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A publisher plans to add an advisory note to future copies of a book written by White House adviser Peter Navarro, after it was revealed that Navarro produced one of the people he quoted.
The character Ron Vara appears in Navarro & # 39; s 2011 book, Death By China, which offers serious warnings about Chinese imports.
"Only the Chinese can turn a leather sofa into an acid bath, a cot for a deadly weapon, and a cell phone battery into a heart-piercing grenade," Vara is quoted as saying.
But while the book is not supposed to be fiction, Vara is a composite character.  "Ron Vara is an anagram of Navarro," says Tom Bartlett, a journalist who revealed the rush in the Chronicle of Higher Education.
Vara appears in half a dozen of Navarro's books from 2001.
Navarro, who heads the White House's Office of Trade and Manufacturing Policy, defended manufacturing as a "whimsical entity."
"At no point was the character mistakenly used as a source of fact," he wrote in an email. "It's just a fun unit."
Bartlett became curious about Vara after becoming aware of the character of Tessa Morris-Suzuki, professor emeritus at the Australian National University.
"She is an Asian scientist and worked on an essay on the rather heated rhetoric of Peter Navarro against China," Bartlett said.
While Vara is described in one of the books as a Harvard graduate student – as Navarro himself had been – the school had no record of him.
Eventually, Greg Autry, who co-authored Death By China, acknowledged that Navarro made up the character.
"It is refreshing that someone finally figured out a joke from the inside that has been hiding quite clearly for years," Navarro wrote in his email.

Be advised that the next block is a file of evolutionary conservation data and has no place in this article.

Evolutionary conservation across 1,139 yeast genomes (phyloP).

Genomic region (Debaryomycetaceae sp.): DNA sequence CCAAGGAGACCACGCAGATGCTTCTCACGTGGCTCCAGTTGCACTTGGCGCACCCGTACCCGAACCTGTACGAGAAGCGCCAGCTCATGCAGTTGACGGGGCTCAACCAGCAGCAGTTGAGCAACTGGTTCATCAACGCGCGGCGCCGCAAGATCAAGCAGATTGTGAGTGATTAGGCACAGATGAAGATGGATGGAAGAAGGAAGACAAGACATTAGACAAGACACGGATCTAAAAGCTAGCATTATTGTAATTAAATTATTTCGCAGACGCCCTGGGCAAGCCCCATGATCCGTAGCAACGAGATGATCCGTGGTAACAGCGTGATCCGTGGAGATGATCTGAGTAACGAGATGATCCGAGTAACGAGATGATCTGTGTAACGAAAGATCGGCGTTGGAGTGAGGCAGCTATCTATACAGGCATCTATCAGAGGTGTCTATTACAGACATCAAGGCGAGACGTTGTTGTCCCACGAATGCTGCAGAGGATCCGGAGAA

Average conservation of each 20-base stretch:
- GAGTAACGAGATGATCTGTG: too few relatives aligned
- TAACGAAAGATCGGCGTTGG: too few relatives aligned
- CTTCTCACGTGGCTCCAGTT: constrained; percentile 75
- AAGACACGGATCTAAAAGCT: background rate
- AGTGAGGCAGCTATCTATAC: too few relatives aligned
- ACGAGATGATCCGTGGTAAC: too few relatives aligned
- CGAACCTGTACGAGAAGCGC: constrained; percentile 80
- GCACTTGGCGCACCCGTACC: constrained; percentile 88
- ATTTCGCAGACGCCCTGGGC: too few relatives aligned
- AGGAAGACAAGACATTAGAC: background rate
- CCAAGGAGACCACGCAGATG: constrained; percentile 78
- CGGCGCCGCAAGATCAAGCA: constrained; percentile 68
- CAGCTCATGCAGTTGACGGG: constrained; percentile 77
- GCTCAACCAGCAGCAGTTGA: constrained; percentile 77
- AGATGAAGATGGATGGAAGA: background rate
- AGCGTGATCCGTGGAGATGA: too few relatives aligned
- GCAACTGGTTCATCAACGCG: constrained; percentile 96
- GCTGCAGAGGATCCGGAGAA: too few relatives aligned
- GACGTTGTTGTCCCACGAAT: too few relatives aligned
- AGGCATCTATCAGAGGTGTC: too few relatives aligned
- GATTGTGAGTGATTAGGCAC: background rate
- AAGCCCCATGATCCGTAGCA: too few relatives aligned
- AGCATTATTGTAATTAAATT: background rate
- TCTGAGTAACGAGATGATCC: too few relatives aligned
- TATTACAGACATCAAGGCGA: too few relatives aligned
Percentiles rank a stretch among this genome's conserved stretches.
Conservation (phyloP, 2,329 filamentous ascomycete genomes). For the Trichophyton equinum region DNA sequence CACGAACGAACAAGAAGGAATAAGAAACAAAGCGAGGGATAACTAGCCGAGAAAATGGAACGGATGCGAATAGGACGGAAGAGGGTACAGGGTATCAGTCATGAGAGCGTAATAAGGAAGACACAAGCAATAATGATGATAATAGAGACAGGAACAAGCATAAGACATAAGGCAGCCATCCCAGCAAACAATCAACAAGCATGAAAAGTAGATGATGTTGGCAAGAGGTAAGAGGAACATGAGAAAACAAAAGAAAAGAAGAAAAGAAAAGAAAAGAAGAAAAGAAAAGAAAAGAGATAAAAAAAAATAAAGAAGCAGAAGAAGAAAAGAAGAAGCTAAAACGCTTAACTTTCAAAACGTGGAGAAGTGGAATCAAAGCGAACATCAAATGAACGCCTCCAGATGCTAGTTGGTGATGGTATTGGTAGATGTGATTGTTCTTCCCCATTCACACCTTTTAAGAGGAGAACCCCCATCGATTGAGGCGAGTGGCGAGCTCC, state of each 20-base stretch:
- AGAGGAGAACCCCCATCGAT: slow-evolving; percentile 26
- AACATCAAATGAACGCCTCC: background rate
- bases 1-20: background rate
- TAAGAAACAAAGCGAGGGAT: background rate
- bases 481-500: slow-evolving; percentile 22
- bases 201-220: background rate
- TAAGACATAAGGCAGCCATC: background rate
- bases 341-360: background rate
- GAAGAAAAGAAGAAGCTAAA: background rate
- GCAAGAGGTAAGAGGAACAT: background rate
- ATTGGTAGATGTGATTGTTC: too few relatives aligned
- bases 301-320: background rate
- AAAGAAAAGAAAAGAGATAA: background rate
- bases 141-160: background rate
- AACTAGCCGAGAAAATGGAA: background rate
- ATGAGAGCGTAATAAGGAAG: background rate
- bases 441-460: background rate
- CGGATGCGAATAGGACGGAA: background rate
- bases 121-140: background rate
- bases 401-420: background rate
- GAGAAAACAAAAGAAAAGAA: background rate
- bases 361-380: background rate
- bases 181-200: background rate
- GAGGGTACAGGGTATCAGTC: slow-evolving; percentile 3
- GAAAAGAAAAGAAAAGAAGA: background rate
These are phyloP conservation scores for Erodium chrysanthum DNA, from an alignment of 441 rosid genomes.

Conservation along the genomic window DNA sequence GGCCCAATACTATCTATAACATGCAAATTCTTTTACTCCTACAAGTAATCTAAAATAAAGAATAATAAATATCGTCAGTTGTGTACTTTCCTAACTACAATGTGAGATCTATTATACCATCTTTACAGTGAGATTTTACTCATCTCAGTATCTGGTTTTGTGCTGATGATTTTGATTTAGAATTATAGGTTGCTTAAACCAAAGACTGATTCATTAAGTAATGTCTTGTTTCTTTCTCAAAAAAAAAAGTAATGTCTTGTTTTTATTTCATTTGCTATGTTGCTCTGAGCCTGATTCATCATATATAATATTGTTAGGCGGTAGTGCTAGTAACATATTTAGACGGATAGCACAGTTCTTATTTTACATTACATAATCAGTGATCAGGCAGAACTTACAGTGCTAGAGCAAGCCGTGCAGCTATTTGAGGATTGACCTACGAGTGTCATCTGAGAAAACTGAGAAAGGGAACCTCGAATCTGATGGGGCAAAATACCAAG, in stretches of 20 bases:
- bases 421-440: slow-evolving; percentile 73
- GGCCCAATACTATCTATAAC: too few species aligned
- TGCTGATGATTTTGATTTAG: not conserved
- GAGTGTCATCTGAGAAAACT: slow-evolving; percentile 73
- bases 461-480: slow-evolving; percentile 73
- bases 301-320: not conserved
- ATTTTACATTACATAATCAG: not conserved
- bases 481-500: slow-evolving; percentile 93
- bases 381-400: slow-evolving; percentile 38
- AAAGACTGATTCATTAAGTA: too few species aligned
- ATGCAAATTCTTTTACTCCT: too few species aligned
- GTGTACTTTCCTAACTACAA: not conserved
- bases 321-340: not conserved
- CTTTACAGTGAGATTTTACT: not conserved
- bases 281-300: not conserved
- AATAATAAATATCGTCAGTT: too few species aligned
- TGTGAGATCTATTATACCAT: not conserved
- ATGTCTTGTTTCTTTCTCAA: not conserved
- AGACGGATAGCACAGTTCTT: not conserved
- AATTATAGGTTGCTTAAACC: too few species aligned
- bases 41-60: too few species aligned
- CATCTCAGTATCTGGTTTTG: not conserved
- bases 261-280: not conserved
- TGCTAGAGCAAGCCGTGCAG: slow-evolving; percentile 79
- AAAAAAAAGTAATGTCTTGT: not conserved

But the former White House economist Glenn Hubbard, who was the author of another book with Vara, told Bartlett that he was not in the joke and that he was not funny.
Nor was Morris-Suzuki.
"As she puts it, the joke is very thin when you come to some statements about China and the Chinese people that are quite negative," Bartlett said. "Ron Vara says things that are quite over the top, and it's hard to interpret them necessarily as whimsical in the way we normally use that word."
Navarro's publisher, Prentice Hall, and its parent company, Pearson, were also in the dark about it invented the character until this week.
"Pearson has strict editorial standards that apply to all of its publishing companies and writers," said Scott Overland, the company's head of media relations. "We take all violations of these standards very seriously and take prompt action when identified."
Overland said Pearson plans to add a publisher's note to future releases, advising readers that "Ron Vara is not a real person, but rather an alias created by Peter Navarro."
However, it is likely that the episode does not cause Navarro any grief with his boss. Donald Trump famously invented his own fictional spokesman, John Barron, in the 1980s. Internetwags have been joking that Barron might be able to offer some PR advice to the newly masked Item.